Every Olympics seems to have its fair share of controversy and this summer’s Games in Rio was no different. From the country’s political climate and its economic woes, to the pollution and the Zika virus, for some fans, athletes and sponsors, it was reason enough to stay home, pass on participating and scale back. Others, however, forged ahead, looking for adventure, world records and a return on their investment. Those who stayed the course? They were happy they did.
“At the end of the day, Brazil is a wonderful destination, and there is a lot to see,” says Jenny Stahl, global hospitality events manager at Visa, who spent 37 days on the ground in Rio. “These Olympic Games went remarkably well. From a company standpoint, we have taken every single precaution to ensure the safety and security of our guests. We’ve not had any incidences and people who did attend are very glad that they came, and I think they’ll go home and tell all of their friends that they missed out.”
Nancy Neipp, senior director-global events at Cisco, echoes the sentiment. “I was so proud that we as a company held to our obligations and commitments around all of the sponsorship opportunities,” she says. “We showed up and brought our best and our brightest, and we did the job and we did it well.”
Here’s a look at some of the winning-est activations from the Games:
Procter & Gamble
The night before the Olympic Games Opening Ceremony, P&G had its own opening ceremony of sorts—for Family Home, its version of a “home away from home” for the Olympians and their families. Nadia Comaneci, Olympic gold medalist and Tide Pods ambassador, welcomed athletes and their moms. Guests recorded videos encouraging girls around the world to “Keep Playing #LikeAGirl,” as part of P&G’s Always brand’s #LikeAGirl campaign. Gillette, Pantene, Aussi and CoverGirl offered complimentary services, including hot shaves in barber chairs, hair styling, makeovers and nail treatments.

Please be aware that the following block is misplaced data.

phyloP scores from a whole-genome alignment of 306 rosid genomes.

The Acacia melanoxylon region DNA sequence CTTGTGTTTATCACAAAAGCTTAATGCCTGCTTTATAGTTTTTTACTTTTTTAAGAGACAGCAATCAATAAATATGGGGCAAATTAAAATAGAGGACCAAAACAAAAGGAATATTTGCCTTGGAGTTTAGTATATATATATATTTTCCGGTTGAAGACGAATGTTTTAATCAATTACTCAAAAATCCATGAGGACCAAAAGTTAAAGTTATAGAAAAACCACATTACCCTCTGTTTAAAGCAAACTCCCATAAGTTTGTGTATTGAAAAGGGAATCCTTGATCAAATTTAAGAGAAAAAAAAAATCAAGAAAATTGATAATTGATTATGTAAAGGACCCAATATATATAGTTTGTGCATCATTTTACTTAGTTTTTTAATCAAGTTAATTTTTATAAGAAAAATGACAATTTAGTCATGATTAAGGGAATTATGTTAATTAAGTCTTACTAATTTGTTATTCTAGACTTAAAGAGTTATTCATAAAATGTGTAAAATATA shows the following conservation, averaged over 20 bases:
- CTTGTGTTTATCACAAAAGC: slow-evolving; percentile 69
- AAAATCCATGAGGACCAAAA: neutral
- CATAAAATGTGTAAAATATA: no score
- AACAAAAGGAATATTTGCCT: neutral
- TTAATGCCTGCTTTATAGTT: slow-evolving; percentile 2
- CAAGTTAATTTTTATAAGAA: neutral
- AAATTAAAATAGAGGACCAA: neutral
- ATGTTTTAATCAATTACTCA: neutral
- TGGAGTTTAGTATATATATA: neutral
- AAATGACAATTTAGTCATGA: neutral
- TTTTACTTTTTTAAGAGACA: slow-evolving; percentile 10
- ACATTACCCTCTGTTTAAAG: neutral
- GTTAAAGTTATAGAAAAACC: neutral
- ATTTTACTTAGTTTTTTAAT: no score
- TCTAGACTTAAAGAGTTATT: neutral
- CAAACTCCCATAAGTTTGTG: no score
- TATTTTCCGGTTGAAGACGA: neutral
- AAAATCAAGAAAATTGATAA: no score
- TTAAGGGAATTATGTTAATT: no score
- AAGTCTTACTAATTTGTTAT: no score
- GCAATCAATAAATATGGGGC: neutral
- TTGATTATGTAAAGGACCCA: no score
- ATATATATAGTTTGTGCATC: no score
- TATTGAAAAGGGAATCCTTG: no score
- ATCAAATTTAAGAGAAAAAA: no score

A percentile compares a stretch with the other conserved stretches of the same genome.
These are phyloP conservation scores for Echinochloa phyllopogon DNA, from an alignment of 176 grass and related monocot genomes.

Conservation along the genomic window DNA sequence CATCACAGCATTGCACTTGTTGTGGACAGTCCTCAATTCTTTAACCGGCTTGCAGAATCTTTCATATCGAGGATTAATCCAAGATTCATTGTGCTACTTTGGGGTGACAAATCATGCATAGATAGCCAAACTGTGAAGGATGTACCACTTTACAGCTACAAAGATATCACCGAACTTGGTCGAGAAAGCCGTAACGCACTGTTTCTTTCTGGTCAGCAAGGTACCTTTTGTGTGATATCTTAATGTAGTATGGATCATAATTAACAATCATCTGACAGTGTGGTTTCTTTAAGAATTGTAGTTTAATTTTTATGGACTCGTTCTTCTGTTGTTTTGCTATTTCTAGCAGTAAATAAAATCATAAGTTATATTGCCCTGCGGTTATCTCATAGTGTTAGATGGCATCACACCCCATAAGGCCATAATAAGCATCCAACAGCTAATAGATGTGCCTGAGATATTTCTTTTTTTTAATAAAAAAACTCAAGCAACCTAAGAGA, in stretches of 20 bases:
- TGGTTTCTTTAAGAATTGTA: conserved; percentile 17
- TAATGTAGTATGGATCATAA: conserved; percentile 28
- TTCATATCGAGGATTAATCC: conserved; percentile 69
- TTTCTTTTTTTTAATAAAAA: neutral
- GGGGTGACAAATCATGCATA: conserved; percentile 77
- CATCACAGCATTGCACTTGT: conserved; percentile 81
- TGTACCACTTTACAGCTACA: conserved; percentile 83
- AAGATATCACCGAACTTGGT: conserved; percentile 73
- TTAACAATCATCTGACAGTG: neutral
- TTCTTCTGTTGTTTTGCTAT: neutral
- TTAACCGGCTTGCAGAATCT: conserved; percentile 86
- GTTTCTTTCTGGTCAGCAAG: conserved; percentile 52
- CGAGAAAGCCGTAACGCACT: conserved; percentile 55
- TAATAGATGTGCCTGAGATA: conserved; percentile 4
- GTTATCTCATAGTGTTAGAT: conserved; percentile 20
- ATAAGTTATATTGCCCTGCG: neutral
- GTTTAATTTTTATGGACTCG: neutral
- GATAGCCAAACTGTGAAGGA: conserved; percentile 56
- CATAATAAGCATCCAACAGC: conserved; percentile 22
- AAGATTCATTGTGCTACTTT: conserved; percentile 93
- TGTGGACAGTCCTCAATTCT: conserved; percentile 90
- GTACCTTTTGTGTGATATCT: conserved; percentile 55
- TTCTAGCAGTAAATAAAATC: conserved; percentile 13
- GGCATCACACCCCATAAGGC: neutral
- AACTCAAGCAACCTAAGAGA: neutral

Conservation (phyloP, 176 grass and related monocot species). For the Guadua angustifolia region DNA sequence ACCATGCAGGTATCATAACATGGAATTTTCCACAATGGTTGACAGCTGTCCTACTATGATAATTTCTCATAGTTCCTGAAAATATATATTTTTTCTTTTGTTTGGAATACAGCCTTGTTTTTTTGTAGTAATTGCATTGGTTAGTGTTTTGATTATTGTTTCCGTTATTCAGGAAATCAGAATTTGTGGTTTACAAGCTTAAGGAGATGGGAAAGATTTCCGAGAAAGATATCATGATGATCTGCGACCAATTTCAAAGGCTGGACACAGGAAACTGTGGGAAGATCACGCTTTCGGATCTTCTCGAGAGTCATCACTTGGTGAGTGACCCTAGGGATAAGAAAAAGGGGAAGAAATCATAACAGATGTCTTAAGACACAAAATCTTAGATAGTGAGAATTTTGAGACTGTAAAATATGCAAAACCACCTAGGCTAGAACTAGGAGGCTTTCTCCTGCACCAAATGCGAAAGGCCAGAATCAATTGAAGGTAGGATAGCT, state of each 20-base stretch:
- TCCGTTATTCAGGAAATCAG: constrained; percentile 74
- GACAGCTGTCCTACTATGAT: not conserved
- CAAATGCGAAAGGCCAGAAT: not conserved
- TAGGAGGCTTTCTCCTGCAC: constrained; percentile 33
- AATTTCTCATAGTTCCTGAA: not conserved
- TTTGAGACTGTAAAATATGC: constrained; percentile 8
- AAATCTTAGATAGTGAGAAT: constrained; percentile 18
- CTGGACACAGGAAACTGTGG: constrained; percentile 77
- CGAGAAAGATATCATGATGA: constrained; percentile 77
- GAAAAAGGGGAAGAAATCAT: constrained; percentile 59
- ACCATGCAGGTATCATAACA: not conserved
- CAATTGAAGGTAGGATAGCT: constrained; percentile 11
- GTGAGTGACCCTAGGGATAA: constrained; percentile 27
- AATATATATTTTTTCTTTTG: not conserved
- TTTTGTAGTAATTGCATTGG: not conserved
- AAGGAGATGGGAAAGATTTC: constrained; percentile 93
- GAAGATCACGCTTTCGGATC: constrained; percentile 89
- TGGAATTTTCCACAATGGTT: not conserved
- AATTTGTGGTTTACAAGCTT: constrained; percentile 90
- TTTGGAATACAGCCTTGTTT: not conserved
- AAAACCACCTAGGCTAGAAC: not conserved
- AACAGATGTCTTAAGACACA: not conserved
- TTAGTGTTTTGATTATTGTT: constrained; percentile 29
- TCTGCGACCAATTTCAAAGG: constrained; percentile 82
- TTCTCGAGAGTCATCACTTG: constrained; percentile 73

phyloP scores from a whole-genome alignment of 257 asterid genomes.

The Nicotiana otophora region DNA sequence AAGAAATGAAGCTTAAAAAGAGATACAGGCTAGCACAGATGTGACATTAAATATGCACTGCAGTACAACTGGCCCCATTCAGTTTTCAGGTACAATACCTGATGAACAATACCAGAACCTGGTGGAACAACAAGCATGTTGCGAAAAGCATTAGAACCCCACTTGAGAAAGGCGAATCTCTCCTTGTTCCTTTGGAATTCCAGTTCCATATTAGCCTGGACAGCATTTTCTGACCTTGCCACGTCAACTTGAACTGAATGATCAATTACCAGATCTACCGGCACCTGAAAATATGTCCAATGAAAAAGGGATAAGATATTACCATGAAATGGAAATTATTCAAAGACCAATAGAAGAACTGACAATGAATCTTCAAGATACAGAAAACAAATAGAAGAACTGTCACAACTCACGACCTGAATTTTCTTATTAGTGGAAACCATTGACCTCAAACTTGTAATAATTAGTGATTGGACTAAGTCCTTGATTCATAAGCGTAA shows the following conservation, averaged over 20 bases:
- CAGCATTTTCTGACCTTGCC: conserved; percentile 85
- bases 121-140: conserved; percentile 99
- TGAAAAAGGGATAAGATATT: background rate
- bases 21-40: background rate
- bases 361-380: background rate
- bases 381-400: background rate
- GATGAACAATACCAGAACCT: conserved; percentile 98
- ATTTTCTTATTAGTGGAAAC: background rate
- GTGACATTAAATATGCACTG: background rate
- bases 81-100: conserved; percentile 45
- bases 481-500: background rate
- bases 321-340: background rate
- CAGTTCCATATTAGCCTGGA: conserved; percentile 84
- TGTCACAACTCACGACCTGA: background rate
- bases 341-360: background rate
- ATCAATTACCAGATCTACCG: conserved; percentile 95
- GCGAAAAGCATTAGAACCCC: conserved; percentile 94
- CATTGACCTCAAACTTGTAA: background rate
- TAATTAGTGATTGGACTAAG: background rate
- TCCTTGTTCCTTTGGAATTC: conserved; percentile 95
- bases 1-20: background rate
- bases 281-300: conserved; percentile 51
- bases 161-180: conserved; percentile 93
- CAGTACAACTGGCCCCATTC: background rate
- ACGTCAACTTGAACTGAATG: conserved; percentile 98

The services continued over the next two weeks and, for the third consecutive time, Tide Professional laundry stations collected an estimated 500 million linens and clothing from the athletes and their families and returned them clean and folded. (If that doesn’t deserve a gold medal, we don’t know what does!)
Outside the Family Home, P&G’s Olympic Village Salon treated athletes from more than 200 countries to more than 1,000 services. P&G’s “Thank You Mom” hospitality program gave Olympic Moms and their guests the chance to watch their athletes compete, and a select group received tickets to their child’s sporting events. Agency: GMR Marketing, Milwaukee.
BP, a sponsor of the United States Olympic Committee (USOC) and Team USA since February 2010, once again placed a special focus on supporting the USOC’s Paralympic community. During the Rio 2016 Paralympic Games, BP became the first corporate partner of the U.S. Olympic Committee to sponsor an athlete roster featuring more Paralympians than Olympians. BP hosted the families of five Team USA athletes for the duration of their stay, arranged to have them watch their son or daughter compete in the Paralympic competitions and supported the other BP Ambassadors and families at their events and Rio cultural experiences. Agency: GMR Marketing, Milwaukee.
Among the activations that connected fans with their favorite Olympic athletes, Canadian Tire’s Red Door to Rio was a standout. The two-way experience gave Canadians the chance to engage with the athletes, while the Olympians could connect with fans and loved ones back home. In a surprise-and-delight twist, none of the participants knew whom to expect on the other side of the real wooden doors, each of which was decorated with a maple leaf and “We all play for Canada” message. Upon opening the door, participants were met with a massive, door-sized screen, along with a camera, microphone and a mystery athlete or fan.
While the concept was simple in theory, pulling it off was anything but, especially the surprise for two Olympians, trampoline gymnast Rosie MacLennan and decathlete Damian Warner. To see how it worked, watch the video on eventmarketer.com. Agency: WonderMakr, Toronto.